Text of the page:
To Study or Not to Study?
In hearing about my choice to attend an international school for four years, the first reaction of many is admiration or intrigue. This is typically followed by a bombardment of questions about what, where, why, and how. After all, this is not the usual path for students, especially Americans. In the United States, we are lucky to have some of the best universities in the world meaning the option of heading international is not even presented to most high school students.
While one option is not better than another, completing one’s degree in another country can have advantages. Most obviously, one can experience a new culture and learn another language. Likewise, for some studies, place can be crucial in the overall study experience. This is true in Florence for students studying subjects such as art, architecture, history, or food. With the deep history and traditions of these subjects in this area, students are able to learn both in and outside of the classroom, making them more appreciative of their field and well-rounded job candidates after graduation.
Another attraction to the international university experience is the cost, which may come as a shock! With the universities in the United States being so renowned, they do not come cheap. In fact, the US is the country with the most expensive universities in the world. One can attend many schools in Europe for a fraction of the cost of their US counterparts.
Difficulties of Going International
While living as an international student comes with some glamour and attraction, many expected and unexpected difficulties also accompany this choice.
First of all, most international schools have classes in the language of the nation to which they belong. To attend an Italian university, you must know Italian, to attend a German university (which, back to the point of cost, is completely free, even for international students!), one must know German, etc. Nevertheless, some English-speaking schools in these countries exist, although they tend to be be less prevalent.
Beyond language there are countless logistical issues that arise, as is expected with any international move. Things like health care, housing, flights, time off, visas, etc. are all hurdles which can be difficult to manage while also trying to balance school, exams, and college life. Even simple things, such as getting sick and needing to go to the doctor, become more complicated when you are in a country, culture, and language that is unfamiliar.
Is it Worth It?
With extra difficulties and complications that come with moving abroad, is the experience worth the trouble? In my own experience, I would say yes. The opportunity to spend an extended period of time in a new place is not one that comes often, but which will change your identity. The “college stage” of life is one of the best to take on this challenge, as one has more freedom and ability to explore, learn, adapt, and adventure. As one gets older, life often prohibits this. Nevertheless, taking time abroad will open your eyes and broaden your perspective to a world you may have never otherwise known.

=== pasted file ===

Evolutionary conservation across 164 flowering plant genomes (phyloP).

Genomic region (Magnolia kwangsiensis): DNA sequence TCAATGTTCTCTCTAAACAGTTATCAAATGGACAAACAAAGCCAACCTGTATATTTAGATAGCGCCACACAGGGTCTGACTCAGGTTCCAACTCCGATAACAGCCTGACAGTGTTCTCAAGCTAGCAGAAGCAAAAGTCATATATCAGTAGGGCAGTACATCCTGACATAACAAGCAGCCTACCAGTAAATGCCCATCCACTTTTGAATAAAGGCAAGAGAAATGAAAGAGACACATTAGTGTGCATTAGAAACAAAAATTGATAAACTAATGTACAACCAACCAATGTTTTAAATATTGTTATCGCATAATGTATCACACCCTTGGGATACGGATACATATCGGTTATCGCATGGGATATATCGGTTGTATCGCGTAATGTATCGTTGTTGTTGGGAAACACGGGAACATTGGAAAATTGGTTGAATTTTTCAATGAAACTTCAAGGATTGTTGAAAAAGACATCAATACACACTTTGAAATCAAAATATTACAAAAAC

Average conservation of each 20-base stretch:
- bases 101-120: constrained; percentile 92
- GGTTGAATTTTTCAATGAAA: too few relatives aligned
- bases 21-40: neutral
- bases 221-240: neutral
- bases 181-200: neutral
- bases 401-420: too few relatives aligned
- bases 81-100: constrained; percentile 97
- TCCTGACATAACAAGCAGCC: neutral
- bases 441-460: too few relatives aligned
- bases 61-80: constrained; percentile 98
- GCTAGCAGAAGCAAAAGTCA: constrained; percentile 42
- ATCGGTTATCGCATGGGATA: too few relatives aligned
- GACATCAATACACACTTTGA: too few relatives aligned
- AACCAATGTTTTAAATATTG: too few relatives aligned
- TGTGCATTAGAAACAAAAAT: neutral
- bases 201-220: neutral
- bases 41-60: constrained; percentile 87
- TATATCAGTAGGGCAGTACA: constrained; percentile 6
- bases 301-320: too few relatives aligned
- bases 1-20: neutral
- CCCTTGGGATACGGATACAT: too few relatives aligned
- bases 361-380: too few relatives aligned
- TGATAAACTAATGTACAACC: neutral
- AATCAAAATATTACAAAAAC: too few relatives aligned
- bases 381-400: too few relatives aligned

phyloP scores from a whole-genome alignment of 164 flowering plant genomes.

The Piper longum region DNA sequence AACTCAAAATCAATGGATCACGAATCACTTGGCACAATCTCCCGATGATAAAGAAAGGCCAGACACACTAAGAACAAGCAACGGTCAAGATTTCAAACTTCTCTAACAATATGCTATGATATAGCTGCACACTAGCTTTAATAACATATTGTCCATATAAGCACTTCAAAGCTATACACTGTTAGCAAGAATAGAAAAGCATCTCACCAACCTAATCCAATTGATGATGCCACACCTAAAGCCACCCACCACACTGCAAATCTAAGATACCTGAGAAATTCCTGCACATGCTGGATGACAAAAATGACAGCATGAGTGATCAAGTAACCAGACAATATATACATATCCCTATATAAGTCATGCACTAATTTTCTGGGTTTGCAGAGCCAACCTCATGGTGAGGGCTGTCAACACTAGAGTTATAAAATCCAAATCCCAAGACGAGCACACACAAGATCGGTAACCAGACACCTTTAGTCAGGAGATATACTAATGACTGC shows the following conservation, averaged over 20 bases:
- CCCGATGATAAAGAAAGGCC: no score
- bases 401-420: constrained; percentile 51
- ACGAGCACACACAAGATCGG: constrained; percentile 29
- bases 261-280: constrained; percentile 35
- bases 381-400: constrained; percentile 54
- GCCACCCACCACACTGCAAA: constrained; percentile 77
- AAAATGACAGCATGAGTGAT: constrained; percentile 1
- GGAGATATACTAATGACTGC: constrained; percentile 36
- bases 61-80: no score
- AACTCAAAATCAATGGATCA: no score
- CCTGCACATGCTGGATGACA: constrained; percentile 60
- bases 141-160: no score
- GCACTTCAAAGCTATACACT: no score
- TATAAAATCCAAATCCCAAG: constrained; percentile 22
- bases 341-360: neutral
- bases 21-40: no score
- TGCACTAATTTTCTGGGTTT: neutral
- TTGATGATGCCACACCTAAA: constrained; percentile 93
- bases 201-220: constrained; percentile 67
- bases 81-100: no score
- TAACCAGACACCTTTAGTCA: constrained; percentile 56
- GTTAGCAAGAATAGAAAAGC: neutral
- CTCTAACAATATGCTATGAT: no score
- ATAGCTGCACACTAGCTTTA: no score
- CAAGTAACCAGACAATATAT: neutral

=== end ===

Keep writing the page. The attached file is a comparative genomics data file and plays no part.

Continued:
In saying that, I would like to be sensitive to the fact that studying internationally is not an option for everyone. Even with the advantages previously mentioned, it is still a privilege. Many cannot venture down this path because of health reasons, finances, family, choice of major, etc. Each person’s choice is their own, and none is invalid. My only hope is that those who have this as an option would consider it seriously, and possibly take a different path than that which is laid out as the norm.
Study Abroad or International Student?
With Italy being one of the top locations in the world for semester study-abroad American students, I often get asked if I’m “studying abroad.” While in one sense, I am studying abroad, I hope to make the distinction between a study-abroad student and an international student. In my experience, the disparity between the two is vast.
While a study abroad is a great opportunity for many students, it comes with a different mindset than a person here long-term. I witness this firsthand in my school, which is majority study-abroad and a small part long-term. Study abroad students usually (although not always) make no effort to speak the language or join the community, desire only to travel and therefore don’t get to know the city they live in, and use study abroad to take advantage of the younger drinking/clubbing age in European nations.
While every person wants their own experience, the important difference in being study-abroad versus an international student comes down to state of mind. Is the mindset one of consumeristic maximization: getting the most fun out of a place in a fifteen week span? Or is it a commitment to the place itself, a desire to know the language, culture, and become a part of the community out of respect for the country and the people?
Many international students, especially those who are long-term, consider making a life and seeking permanent residency in their country of study. This is both the beauty and the danger of being an international student. No matter how much you love and appreciate your home country, culture, and community, becoming a part of another changes your perspective and identity. You may never come back the same or you may never come back at all.
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